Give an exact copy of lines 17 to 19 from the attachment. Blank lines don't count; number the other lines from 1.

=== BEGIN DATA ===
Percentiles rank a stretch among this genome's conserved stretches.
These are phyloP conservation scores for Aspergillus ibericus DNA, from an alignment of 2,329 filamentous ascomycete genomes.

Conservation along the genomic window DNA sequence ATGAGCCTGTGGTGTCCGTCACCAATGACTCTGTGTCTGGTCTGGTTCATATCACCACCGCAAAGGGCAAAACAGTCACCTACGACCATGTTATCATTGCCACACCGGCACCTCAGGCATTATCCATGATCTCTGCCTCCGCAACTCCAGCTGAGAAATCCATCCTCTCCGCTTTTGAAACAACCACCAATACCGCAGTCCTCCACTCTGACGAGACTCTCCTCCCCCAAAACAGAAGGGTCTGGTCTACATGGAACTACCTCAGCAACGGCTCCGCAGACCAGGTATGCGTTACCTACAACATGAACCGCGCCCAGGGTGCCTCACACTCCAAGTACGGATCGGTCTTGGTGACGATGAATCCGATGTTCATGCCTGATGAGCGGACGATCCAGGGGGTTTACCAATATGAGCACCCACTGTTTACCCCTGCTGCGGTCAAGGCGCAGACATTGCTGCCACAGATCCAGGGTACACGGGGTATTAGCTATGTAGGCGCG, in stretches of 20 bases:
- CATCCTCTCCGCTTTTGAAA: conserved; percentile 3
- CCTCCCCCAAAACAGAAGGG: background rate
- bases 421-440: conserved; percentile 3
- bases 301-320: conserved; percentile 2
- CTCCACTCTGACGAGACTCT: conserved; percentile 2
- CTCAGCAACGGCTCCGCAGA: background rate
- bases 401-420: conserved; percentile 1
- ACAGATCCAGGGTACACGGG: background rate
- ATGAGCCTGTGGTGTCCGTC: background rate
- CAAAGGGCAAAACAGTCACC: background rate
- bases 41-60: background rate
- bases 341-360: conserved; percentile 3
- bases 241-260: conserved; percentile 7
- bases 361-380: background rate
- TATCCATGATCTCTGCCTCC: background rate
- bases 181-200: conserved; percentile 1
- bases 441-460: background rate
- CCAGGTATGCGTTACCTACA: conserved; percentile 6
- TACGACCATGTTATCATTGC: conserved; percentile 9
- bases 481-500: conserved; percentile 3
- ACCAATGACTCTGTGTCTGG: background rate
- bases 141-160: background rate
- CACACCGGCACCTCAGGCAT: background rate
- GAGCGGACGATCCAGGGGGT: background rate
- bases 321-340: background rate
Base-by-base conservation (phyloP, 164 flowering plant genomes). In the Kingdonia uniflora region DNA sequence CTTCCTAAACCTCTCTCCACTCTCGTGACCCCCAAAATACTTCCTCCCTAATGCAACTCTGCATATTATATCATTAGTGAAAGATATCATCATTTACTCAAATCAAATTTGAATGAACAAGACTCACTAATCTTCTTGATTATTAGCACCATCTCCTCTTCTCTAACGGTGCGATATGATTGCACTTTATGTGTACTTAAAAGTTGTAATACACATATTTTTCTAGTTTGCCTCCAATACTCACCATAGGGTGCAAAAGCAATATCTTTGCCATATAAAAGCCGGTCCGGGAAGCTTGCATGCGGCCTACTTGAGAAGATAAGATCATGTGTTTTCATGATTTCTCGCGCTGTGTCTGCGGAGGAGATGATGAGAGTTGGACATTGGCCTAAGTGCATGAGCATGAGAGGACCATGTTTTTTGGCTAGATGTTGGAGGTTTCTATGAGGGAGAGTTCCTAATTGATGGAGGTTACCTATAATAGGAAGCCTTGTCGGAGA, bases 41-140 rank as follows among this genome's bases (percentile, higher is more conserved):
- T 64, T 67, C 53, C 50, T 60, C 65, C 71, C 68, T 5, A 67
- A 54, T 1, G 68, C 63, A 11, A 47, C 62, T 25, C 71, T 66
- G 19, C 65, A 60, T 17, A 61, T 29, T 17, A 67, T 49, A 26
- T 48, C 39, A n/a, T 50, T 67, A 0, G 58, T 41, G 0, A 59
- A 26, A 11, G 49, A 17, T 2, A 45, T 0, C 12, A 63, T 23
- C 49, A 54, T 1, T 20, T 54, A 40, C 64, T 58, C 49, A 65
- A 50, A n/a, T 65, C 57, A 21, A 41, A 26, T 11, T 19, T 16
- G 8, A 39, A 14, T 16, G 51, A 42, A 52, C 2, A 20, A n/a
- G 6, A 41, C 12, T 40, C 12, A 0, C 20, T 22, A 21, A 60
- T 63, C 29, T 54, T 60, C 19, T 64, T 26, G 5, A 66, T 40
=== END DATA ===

- bases 361-380: background rate
- TATCCATGATCTCTGCCTCC: background rate
- bases 181-200: conserved; percentile 1